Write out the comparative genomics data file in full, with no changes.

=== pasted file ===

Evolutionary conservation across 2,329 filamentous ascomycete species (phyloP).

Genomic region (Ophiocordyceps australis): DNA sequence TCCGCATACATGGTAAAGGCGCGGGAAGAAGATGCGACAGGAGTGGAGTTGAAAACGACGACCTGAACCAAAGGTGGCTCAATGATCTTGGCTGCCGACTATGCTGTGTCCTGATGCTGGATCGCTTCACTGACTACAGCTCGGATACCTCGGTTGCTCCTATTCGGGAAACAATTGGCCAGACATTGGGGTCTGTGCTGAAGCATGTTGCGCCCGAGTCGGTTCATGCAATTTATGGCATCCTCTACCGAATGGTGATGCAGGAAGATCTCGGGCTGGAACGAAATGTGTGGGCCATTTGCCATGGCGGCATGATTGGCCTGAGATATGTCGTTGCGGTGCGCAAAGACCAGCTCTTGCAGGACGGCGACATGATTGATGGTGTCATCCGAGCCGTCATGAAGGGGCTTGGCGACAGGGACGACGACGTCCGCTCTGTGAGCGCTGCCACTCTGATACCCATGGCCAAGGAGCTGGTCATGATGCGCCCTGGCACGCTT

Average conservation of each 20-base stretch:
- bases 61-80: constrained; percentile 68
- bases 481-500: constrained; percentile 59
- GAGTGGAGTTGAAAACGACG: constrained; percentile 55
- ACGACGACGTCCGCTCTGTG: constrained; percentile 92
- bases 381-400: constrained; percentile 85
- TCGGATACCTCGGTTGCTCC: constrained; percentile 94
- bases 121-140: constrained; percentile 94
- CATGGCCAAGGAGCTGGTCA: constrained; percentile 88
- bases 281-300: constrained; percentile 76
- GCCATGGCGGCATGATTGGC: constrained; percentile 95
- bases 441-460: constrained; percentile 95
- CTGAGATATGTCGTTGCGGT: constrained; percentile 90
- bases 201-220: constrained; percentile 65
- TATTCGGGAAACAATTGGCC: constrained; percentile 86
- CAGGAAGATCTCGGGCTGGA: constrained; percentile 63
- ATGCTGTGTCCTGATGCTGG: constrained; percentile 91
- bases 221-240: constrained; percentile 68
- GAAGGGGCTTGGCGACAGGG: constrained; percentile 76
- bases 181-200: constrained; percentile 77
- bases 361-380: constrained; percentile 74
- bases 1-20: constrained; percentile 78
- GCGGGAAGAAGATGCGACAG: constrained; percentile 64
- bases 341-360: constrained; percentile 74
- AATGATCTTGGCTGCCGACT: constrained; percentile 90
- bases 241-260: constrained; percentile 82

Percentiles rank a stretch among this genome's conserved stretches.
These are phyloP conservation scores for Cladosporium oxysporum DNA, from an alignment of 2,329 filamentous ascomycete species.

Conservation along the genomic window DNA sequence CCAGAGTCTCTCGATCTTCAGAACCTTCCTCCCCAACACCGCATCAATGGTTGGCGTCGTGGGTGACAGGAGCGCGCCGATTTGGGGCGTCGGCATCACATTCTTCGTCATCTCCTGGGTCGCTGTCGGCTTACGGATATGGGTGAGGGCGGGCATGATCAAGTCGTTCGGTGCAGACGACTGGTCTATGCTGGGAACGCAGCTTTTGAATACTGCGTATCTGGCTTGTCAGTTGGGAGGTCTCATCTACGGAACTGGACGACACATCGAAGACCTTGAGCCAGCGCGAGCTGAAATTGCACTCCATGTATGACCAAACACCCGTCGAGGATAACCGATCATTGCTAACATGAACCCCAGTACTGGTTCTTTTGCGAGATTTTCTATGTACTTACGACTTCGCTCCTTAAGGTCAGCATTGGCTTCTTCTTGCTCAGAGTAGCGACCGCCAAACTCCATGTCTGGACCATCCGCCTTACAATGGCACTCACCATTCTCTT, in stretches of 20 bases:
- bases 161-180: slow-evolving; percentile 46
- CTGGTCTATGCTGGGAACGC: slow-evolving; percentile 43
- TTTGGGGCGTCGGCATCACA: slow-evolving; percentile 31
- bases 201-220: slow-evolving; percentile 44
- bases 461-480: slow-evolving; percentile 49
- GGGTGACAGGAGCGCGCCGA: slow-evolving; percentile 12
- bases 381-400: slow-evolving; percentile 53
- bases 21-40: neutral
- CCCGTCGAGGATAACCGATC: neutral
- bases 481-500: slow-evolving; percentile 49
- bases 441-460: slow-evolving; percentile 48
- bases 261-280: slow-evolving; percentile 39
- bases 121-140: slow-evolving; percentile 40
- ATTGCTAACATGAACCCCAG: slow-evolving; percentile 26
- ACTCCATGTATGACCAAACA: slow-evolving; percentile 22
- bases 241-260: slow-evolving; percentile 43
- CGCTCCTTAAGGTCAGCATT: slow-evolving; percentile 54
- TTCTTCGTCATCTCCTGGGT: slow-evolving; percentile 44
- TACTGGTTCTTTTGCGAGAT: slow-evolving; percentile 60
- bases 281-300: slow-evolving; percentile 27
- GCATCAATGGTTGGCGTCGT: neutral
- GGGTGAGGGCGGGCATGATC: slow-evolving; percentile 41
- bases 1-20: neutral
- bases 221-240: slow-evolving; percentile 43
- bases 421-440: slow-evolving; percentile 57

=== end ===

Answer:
Evolutionary conservation across 2,329 filamentous ascomycete species (phyloP).

Genomic region (Ophiocordyceps australis): DNA sequence TCCGCATACATGGTAAAGGCGCGGGAAGAAGATGCGACAGGAGTGGAGTTGAAAACGACGACCTGAACCAAAGGTGGCTCAATGATCTTGGCTGCCGACTATGCTGTGTCCTGATGCTGGATCGCTTCACTGACTACAGCTCGGATACCTCGGTTGCTCCTATTCGGGAAACAATTGGCCAGACATTGGGGTCTGTGCTGAAGCATGTTGCGCCCGAGTCGGTTCATGCAATTTATGGCATCCTCTACCGAATGGTGATGCAGGAAGATCTCGGGCTGGAACGAAATGTGTGGGCCATTTGCCATGGCGGCATGATTGGCCTGAGATATGTCGTTGCGGTGCGCAAAGACCAGCTCTTGCAGGACGGCGACATGATTGATGGTGTCATCCGAGCCGTCATGAAGGGGCTTGGCGACAGGGACGACGACGTCCGCTCTGTGAGCGCTGCCACTCTGATACCCATGGCCAAGGAGCTGGTCATGATGCGCCCTGGCACGCTT

Average conservation of each 20-base stretch:
- bases 61-80: constrained; percentile 68
- bases 481-500: constrained; percentile 59
- GAGTGGAGTTGAAAACGACG: constrained; percentile 55
- ACGACGACGTCCGCTCTGTG: constrained; percentile 92
- bases 381-400: constrained; percentile 85
- TCGGATACCTCGGTTGCTCC: constrained; percentile 94
- bases 121-140: constrained; percentile 94
- CATGGCCAAGGAGCTGGTCA: constrained; percentile 88
- bases 281-300: constrained; percentile 76
- GCCATGGCGGCATGATTGGC: constrained; percentile 95
- bases 441-460: constrained; percentile 95
- CTGAGATATGTCGTTGCGGT: constrained; percentile 90
- bases 201-220: constrained; percentile 65
- TATTCGGGAAACAATTGGCC: constrained; percentile 86
- CAGGAAGATCTCGGGCTGGA: constrained; percentile 63
- ATGCTGTGTCCTGATGCTGG: constrained; percentile 91
- bases 221-240: constrained; percentile 68
- GAAGGGGCTTGGCGACAGGG: constrained; percentile 76
- bases 181-200: constrained; percentile 77
- bases 361-380: constrained; percentile 74
- bases 1-20: constrained; percentile 78
- GCGGGAAGAAGATGCGACAG: constrained; percentile 64
- bases 341-360: constrained; percentile 74
- AATGATCTTGGCTGCCGACT: constrained; percentile 90
- bases 241-260: constrained; percentile 82

Percentiles rank a stretch among this genome's conserved stretches.
These are phyloP conservation scores for Cladosporium oxysporum DNA, from an alignment of 2,329 filamentous ascomycete species.

Conservation along the genomic window DNA sequence CCAGAGTCTCTCGATCTTCAGAACCTTCCTCCCCAACACCGCATCAATGGTTGGCGTCGTGGGTGACAGGAGCGCGCCGATTTGGGGCGTCGGCATCACATTCTTCGTCATCTCCTGGGTCGCTGTCGGCTTACGGATATGGGTGAGGGCGGGCATGATCAAGTCGTTCGGTGCAGACGACTGGTCTATGCTGGGAACGCAGCTTTTGAATACTGCGTATCTGGCTTGTCAGTTGGGAGGTCTCATCTACGGAACTGGACGACACATCGAAGACCTTGAGCCAGCGCGAGCTGAAATTGCACTCCATGTATGACCAAACACCCGTCGAGGATAACCGATCATTGCTAACATGAACCCCAGTACTGGTTCTTTTGCGAGATTTTCTATGTACTTACGACTTCGCTCCTTAAGGTCAGCATTGGCTTCTTCTTGCTCAGAGTAGCGACCGCCAAACTCCATGTCTGGACCATCCGCCTTACAATGGCACTCACCATTCTCTT, in stretches of 20 bases:
- bases 161-180: slow-evolving; percentile 46
- CTGGTCTATGCTGGGAACGC: slow-evolving; percentile 43
- TTTGGGGCGTCGGCATCACA: slow-evolving; percentile 31
- bases 201-220: slow-evolving; percentile 44
- bases 461-480: slow-evolving; percentile 49
- GGGTGACAGGAGCGCGCCGA: slow-evolving; percentile 12
- bases 381-400: slow-evolving; percentile 53
- bases 21-40: neutral
- CCCGTCGAGGATAACCGATC: neutral
- bases 481-500: slow-evolving; percentile 49
- bases 441-460: slow-evolving; percentile 48
- bases 261-280: slow-evolving; percentile 39
- bases 121-140: slow-evolving; percentile 40
- ATTGCTAACATGAACCCCAG: slow-evolving; percentile 26
- ACTCCATGTATGACCAAACA: slow-evolving; percentile 22
- bases 241-260: slow-evolving; percentile 43
- CGCTCCTTAAGGTCAGCATT: slow-evolving; percentile 54
- TTCTTCGTCATCTCCTGGGT: slow-evolving; percentile 44
- TACTGGTTCTTTTGCGAGAT: slow-evolving; percentile 60
- bases 281-300: slow-evolving; percentile 27
- GCATCAATGGTTGGCGTCGT: neutral
- GGGTGAGGGCGGGCATGATC: slow-evolving; percentile 41
- bases 1-20: neutral
- bases 221-240: slow-evolving; percentile 43
- bases 421-440: slow-evolving; percentile 57